Lessons from Atlantic Philanthropies


Sir, – It was appropriate that The Irish Times marked the closure of the Dublin Office of the Atlantic Philanthropies last week with almost a full page of coverage of its work and of its founder, Chuck Feeney (Simon Carswell, “Atlantic quietly closes its doors in Ireland after 30 years of philanthropy”; Conor O’Clery, “The billionaire who gave it all away”, March 3rd).

The level of funding that has been provided to Ireland over the years must surely make the Atlantic Philanthropies one of the most significant sources of “foreign direct investment” into Ireland.

There is much to learn from the strategic approach to social investment taken by the Atlantic Philanthropies, and it can only be hoped that Government has been giving some thought as to how future social investment can be attracted to assist in the ongoing development of social infrastructure and tackle otherwise difficult to fund issues. By ensuring co-funding from the State to promote future sustainability of initiatives related to end-of life care in hospitals, dementia, and support and advocacy services for vulnerable adults and older people, to mention just three examples with which I am familiar, the Atlantic Philanthropies challenged government departments and State agencies to engage in new and more creative approaches to important issues. That not all initiatives have been sustained following the ending of Atlantic funding should not take from the fact that much good has been done through the changing of agendas, priorities, attitudes and practices. Such is the stuff of public sector reform, and it would be useful to hear from the Minister for Public Expenditure and Reform what plans he has to harness social investment to assist in the future development of supports and services for the public. – Yours, etc,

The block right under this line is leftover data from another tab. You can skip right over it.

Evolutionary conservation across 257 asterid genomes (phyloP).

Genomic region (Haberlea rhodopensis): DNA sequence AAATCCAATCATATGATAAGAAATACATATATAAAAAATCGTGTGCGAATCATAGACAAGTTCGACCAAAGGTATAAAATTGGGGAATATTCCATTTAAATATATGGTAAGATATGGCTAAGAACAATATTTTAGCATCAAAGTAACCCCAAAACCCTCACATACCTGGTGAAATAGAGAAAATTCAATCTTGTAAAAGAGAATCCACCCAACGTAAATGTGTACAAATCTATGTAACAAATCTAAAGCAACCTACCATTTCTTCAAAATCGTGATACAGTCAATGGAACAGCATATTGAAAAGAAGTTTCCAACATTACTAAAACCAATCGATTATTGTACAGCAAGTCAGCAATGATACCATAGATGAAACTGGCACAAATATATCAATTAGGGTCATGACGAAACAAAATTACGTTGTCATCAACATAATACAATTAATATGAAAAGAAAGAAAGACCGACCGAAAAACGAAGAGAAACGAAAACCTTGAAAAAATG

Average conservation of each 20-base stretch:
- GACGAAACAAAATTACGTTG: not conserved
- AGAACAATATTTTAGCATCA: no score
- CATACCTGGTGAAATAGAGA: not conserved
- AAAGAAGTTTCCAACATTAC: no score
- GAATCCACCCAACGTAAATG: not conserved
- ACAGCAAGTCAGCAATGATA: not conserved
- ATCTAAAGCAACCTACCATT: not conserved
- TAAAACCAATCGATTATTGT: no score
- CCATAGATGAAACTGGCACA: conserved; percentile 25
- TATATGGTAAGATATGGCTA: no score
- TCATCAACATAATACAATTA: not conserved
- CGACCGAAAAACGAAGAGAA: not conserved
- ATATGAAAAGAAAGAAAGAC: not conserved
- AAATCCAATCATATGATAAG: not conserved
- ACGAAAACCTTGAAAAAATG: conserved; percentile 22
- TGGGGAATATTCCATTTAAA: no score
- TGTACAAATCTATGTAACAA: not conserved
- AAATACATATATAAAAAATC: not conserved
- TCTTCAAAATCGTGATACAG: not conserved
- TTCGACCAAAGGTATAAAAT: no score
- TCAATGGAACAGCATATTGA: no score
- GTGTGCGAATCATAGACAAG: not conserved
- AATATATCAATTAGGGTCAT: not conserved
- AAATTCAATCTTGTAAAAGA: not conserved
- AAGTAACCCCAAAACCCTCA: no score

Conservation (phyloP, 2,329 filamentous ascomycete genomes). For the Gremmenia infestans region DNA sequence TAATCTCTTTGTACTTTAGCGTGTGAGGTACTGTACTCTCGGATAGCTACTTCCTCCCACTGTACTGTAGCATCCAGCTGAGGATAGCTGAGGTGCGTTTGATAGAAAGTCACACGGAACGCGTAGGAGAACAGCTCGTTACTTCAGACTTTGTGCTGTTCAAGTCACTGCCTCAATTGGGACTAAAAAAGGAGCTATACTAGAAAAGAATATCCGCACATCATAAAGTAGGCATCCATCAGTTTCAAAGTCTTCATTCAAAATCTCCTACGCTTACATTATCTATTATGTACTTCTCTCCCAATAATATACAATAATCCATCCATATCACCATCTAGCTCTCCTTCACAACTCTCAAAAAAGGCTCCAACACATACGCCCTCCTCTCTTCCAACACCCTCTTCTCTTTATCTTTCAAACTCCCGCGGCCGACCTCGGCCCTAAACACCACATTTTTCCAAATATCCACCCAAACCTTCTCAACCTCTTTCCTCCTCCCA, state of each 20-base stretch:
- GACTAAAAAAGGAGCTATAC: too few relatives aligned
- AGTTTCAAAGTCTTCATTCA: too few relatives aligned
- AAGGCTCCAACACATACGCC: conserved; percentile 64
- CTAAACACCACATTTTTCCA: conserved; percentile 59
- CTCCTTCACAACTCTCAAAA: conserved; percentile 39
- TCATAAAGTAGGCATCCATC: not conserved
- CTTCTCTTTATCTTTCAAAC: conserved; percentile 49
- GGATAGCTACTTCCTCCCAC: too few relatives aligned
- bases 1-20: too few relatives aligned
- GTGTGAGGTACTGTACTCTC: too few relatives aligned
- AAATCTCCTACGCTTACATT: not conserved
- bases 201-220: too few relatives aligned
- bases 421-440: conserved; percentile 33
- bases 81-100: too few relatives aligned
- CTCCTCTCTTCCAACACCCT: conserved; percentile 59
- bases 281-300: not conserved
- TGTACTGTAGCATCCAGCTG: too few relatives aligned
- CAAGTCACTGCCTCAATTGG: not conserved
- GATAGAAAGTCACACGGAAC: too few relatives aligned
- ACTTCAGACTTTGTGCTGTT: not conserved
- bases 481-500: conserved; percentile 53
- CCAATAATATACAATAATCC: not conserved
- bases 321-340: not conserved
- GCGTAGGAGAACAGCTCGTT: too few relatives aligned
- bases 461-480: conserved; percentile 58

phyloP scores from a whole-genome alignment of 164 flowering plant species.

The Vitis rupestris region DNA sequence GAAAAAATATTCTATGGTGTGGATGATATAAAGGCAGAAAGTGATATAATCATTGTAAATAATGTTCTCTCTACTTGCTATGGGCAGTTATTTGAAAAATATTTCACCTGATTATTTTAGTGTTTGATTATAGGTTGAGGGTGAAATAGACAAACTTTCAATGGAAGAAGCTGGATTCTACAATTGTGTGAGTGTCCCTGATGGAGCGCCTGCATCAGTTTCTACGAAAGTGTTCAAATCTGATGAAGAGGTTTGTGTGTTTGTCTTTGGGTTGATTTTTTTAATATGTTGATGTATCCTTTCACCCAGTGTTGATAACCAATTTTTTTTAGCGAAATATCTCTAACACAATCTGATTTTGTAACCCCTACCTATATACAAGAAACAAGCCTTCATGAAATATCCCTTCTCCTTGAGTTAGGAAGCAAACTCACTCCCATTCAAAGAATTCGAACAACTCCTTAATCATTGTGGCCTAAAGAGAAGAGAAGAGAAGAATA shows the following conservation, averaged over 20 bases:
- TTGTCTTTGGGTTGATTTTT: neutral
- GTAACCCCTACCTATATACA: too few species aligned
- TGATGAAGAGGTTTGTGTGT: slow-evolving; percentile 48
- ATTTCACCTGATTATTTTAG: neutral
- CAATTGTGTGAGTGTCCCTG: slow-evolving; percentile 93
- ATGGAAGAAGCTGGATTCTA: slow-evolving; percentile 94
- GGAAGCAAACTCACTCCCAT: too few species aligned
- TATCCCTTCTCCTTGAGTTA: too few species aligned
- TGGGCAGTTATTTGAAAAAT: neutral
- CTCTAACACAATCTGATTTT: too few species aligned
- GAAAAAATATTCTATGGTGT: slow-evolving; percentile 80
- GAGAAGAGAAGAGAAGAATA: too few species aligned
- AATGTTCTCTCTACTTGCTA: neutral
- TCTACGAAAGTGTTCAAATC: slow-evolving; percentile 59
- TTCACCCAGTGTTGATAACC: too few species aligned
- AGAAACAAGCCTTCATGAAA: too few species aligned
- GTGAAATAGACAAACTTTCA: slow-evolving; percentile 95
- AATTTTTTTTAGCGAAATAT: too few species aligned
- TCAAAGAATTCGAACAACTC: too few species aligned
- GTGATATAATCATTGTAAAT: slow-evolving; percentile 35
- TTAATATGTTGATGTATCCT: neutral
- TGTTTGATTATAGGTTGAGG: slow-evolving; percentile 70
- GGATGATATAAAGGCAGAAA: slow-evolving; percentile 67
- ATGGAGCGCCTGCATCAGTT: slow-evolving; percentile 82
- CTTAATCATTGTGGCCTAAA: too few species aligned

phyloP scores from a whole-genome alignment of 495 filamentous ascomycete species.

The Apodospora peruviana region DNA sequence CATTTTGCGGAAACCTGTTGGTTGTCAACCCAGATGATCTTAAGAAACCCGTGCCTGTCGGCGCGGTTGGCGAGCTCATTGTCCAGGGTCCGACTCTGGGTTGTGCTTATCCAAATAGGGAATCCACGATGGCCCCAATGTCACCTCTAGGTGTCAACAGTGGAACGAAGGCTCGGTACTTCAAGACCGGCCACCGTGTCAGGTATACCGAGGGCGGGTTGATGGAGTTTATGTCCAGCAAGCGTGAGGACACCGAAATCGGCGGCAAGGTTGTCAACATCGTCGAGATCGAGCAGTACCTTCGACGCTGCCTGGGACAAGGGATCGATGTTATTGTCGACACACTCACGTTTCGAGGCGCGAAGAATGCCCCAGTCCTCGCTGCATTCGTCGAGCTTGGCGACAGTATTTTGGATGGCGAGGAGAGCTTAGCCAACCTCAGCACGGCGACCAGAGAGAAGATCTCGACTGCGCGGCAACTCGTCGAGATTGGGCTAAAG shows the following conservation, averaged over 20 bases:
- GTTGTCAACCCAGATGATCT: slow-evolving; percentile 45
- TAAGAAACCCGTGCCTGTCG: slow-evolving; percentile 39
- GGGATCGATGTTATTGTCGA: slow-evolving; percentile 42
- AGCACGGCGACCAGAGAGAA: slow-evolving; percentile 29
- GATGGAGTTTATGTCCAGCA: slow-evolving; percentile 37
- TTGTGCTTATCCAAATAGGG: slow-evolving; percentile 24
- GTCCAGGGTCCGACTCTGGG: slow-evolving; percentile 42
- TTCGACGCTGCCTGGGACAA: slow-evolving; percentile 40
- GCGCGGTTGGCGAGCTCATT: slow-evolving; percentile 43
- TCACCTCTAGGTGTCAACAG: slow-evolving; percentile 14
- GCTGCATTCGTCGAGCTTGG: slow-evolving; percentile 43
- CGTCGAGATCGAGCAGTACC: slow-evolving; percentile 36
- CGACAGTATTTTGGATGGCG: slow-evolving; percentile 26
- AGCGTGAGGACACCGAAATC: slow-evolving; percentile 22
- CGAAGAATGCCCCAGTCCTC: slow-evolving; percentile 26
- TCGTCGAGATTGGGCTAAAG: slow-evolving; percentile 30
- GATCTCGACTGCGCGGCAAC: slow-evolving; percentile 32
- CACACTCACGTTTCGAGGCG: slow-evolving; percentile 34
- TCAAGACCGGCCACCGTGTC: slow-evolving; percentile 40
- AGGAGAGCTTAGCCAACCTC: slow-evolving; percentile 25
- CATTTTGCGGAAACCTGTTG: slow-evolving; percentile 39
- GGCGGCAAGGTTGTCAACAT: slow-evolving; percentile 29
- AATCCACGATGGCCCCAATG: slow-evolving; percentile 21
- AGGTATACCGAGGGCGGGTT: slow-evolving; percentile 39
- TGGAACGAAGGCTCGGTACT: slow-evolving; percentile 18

Executive Director,

Sage – Support

& Advocacy Service,

Ormond Quay Upper,

Dublin 7.

Sir, – God bless you, Chuck Feeney, and thank you! – Yours, etc,


Howth, Co Dublin.